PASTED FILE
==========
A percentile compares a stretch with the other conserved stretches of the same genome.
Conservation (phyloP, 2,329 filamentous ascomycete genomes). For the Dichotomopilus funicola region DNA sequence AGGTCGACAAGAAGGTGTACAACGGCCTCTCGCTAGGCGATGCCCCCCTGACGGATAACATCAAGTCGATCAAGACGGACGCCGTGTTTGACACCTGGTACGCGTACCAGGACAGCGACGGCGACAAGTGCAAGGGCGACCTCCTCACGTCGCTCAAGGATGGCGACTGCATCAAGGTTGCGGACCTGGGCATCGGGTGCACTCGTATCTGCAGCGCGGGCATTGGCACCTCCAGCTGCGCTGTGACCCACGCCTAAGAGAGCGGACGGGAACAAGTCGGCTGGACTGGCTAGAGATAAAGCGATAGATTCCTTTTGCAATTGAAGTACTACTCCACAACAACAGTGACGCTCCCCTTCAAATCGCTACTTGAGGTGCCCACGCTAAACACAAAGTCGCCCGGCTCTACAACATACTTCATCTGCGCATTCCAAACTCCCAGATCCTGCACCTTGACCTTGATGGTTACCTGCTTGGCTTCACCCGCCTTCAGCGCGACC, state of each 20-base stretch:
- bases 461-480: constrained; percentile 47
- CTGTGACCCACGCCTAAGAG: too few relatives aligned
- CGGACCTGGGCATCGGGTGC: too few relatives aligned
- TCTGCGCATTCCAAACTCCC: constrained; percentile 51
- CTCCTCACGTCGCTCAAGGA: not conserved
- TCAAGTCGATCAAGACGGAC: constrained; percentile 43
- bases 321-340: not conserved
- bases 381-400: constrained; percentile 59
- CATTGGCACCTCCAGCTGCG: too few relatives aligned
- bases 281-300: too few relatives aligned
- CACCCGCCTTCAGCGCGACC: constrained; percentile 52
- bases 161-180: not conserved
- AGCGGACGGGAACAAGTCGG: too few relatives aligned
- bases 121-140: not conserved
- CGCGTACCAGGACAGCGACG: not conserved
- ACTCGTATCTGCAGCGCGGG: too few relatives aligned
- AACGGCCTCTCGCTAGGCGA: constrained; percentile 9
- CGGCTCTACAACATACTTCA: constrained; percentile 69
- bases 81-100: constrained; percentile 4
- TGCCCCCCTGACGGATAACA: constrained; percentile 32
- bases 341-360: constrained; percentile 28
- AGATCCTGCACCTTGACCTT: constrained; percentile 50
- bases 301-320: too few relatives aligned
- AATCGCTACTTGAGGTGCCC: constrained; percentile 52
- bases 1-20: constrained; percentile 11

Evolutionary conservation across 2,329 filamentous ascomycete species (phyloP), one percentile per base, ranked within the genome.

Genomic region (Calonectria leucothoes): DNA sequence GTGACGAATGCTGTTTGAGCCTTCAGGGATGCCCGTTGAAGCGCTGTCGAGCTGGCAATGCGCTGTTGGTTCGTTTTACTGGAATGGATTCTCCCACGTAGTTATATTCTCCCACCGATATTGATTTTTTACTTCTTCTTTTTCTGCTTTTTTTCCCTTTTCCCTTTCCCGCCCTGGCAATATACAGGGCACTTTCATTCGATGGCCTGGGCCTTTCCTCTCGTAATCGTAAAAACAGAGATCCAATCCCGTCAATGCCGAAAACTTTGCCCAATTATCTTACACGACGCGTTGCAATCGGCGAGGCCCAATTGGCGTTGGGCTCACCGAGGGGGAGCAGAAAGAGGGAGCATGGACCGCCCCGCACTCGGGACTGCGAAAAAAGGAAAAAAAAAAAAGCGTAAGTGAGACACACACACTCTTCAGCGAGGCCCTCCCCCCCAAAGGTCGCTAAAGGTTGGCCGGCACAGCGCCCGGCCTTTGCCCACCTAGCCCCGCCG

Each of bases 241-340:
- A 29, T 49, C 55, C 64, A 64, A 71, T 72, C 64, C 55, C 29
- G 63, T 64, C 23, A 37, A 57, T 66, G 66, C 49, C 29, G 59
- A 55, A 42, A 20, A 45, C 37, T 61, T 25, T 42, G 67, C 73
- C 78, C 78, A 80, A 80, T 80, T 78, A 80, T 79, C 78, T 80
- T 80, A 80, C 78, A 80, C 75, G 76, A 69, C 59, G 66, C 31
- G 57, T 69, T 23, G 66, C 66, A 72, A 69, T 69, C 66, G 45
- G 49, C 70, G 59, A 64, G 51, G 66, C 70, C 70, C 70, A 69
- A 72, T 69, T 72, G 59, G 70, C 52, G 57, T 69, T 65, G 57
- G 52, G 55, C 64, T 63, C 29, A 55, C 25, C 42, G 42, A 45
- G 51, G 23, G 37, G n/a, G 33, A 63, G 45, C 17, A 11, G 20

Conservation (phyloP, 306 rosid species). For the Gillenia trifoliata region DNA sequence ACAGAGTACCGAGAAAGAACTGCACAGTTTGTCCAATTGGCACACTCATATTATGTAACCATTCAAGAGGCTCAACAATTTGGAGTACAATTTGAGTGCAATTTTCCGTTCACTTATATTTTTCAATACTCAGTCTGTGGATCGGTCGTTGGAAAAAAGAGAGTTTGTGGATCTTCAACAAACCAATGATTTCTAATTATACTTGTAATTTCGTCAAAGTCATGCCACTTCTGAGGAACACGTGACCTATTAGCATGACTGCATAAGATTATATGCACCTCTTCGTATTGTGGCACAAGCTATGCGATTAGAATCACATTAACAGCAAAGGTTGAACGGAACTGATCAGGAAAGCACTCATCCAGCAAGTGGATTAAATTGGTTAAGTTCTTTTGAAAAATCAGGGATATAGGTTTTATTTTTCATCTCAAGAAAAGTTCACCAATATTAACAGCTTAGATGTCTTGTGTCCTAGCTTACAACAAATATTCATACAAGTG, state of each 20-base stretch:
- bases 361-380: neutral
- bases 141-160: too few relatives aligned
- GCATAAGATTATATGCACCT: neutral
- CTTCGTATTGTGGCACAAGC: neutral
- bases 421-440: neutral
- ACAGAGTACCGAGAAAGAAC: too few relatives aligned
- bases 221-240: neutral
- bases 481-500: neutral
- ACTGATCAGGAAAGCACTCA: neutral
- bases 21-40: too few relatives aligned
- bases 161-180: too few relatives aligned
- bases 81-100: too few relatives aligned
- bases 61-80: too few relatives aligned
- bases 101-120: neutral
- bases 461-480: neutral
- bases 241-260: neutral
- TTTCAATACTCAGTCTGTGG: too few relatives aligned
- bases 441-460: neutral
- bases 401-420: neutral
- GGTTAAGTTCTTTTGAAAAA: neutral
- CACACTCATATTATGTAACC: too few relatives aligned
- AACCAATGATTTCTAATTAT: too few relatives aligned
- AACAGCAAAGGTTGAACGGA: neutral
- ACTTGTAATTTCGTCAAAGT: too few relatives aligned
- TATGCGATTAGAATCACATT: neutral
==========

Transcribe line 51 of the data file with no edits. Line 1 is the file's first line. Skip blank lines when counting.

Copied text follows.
- bases 21-40: too few relatives aligned